From Library Journal
Anthropology reference has at last reached maturity; with the publication of this four-volume encyclopedia, a full complement of resources now exists. In the past decade, several major works have filled significant gaps in the literature: Encyclopedia of Human Evolution and Prehistory (Garland, 1988), Encyclopedia of World Cultures (LJ 3/15/91), and International Dictionary of Anthropologists (LJ 1/92). Sponsored by Yale University’s Human Relations Area Files, the Encyclopedia of Cultural Anthropology is the icing on the cake. It has been developed to emphasize the cross-cultural perspective, holistic approach, and practice of fieldwork that demark cultural anthropology. Written by experts and accompanied by a bibliography and cross references, the 340 lengthy entries mainly comprise subjects, theoretical constructs, geographical/cultural areas, cultural groups, and important organizations related to anthropology. Including treatments of various aspects of archaeology, biological anthropology, and linguistics has increased the work’s value. Biographies do not earn individual entries, but major figures are covered where appropriate within the articles. One drawback is the appendix listing periodicals, which adds nothing of substance; one could even quibble that the titles are all serials but not necessarily periodicals. The editors state that the audience should range from high school students to scholars, and while an aim this broad is rather hard to achieve, anyone seeking in-depth information on cultural anthropology will find this encyclopedia to be an appropriate resource. Essential for libraries that want to remain current in their social science collections.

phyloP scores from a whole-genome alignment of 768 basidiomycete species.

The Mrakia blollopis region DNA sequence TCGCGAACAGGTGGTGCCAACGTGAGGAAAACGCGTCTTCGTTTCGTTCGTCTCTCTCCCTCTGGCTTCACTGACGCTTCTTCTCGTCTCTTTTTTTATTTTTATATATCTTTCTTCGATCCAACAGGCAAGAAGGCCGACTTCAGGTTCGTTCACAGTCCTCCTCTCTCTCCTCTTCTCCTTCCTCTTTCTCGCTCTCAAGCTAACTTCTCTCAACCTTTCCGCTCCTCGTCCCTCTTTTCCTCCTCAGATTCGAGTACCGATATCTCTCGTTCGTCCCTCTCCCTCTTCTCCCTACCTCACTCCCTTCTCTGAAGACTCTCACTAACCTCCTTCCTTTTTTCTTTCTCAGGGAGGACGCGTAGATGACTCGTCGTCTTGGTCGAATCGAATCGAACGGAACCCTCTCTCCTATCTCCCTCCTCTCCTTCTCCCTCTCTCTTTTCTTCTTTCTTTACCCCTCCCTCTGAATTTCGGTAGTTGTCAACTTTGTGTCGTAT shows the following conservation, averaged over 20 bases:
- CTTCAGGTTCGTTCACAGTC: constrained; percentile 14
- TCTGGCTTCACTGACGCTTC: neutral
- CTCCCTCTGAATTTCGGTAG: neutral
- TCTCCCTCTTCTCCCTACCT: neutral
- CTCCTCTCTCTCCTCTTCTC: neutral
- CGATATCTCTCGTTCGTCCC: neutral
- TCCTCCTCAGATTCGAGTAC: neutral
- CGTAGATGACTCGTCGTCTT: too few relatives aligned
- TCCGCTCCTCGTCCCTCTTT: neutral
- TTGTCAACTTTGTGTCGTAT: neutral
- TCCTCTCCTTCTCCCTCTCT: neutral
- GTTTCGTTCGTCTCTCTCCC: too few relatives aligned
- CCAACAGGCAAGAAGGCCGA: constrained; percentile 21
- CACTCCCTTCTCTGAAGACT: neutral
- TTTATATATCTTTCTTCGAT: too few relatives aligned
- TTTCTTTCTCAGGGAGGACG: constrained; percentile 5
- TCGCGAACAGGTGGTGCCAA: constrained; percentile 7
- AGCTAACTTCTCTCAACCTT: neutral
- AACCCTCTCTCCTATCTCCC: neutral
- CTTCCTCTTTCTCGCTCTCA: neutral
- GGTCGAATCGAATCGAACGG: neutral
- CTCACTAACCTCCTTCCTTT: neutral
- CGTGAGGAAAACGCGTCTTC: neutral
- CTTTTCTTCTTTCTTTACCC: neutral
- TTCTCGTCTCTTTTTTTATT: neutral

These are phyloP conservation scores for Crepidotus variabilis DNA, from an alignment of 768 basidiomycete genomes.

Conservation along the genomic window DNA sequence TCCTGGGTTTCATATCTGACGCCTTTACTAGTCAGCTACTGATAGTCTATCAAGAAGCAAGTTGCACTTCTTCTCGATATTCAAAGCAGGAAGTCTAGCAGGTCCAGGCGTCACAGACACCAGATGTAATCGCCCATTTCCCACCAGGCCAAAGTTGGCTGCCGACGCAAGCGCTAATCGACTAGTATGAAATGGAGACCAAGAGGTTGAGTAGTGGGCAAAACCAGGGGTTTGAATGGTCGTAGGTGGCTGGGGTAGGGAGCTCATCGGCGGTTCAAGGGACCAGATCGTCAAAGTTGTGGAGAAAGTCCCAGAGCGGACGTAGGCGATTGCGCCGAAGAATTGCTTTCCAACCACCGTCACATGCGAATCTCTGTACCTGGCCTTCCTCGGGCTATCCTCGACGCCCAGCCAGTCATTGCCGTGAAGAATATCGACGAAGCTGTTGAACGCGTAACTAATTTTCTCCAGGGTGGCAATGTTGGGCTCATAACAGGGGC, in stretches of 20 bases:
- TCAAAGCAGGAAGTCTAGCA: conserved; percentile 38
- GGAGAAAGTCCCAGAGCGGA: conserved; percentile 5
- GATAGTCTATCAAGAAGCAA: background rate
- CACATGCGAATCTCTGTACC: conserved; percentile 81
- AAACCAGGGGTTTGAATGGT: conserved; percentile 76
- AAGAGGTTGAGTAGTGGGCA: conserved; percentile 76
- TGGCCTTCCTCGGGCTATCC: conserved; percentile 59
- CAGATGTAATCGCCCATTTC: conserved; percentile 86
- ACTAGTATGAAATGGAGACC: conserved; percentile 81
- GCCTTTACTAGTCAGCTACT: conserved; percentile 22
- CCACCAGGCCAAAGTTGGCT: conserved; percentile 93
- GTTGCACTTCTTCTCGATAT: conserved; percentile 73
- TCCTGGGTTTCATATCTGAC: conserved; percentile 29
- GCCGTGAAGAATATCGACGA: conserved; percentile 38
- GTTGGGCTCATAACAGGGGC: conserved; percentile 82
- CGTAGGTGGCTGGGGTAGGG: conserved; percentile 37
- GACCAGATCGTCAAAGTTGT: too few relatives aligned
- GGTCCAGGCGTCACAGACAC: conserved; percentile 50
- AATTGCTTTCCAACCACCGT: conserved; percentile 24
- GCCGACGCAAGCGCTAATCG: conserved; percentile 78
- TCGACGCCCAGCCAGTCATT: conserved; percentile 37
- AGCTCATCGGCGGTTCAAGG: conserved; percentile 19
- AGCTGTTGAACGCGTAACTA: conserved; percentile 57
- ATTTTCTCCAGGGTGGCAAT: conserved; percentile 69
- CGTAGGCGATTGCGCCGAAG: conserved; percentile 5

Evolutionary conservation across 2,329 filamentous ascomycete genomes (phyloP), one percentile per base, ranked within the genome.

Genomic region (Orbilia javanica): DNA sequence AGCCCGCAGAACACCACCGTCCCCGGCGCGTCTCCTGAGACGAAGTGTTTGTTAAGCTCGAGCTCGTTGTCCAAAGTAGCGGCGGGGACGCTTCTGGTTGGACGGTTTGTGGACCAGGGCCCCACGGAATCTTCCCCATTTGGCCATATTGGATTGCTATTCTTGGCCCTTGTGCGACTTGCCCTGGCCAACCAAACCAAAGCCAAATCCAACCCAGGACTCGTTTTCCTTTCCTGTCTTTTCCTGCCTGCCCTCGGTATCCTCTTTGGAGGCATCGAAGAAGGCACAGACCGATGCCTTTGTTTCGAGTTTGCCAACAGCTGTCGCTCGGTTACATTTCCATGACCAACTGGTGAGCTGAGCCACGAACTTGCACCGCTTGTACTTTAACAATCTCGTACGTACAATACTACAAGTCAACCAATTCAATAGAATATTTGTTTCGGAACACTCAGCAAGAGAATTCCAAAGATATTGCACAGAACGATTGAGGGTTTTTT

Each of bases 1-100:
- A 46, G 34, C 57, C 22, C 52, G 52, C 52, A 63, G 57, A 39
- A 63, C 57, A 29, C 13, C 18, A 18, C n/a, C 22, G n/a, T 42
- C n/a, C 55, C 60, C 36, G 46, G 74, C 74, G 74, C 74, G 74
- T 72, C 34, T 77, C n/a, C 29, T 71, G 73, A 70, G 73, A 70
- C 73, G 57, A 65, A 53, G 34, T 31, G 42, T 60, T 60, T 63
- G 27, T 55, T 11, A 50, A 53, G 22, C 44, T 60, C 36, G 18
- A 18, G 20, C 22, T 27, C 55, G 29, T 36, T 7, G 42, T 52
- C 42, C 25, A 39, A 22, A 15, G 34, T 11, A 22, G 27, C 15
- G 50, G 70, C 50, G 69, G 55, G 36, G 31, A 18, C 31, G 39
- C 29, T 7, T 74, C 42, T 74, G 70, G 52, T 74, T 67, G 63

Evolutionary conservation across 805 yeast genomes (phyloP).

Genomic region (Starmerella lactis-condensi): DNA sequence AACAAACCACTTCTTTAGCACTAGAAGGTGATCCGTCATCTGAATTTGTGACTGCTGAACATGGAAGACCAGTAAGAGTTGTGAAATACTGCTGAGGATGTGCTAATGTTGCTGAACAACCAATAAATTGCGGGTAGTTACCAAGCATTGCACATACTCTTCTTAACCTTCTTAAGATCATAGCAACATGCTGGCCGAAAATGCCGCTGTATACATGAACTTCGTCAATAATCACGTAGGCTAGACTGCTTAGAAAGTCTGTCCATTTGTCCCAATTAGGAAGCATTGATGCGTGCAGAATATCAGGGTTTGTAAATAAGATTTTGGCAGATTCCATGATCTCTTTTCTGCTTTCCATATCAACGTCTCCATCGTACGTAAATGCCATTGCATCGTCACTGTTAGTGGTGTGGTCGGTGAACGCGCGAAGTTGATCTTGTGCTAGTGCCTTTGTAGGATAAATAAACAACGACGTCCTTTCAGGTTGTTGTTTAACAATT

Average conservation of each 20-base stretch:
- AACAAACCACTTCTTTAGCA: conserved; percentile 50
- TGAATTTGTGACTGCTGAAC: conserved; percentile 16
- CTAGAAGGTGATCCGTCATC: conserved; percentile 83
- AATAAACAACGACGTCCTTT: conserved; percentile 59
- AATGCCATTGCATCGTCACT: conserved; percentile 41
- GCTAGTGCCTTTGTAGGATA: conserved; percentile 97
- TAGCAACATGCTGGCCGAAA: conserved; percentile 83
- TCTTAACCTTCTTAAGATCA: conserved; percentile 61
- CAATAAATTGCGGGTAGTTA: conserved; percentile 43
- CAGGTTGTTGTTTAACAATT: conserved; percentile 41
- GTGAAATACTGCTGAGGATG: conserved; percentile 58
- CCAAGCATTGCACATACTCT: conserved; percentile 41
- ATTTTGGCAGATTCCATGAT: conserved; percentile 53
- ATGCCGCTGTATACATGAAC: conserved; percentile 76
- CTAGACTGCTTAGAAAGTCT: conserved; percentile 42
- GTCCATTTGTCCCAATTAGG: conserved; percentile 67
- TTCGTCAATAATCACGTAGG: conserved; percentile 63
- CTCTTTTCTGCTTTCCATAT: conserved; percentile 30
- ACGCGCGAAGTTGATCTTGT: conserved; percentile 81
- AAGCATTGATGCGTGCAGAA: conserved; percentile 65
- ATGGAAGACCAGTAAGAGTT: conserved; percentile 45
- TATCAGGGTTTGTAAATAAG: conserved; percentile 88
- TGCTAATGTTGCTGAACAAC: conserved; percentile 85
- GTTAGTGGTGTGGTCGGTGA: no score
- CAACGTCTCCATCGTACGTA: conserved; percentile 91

Joyce L. Ogburn, Old Dominion Univ. Lib, Norfolk, Va.
Copyright 1996 Reed Business Information, Inc.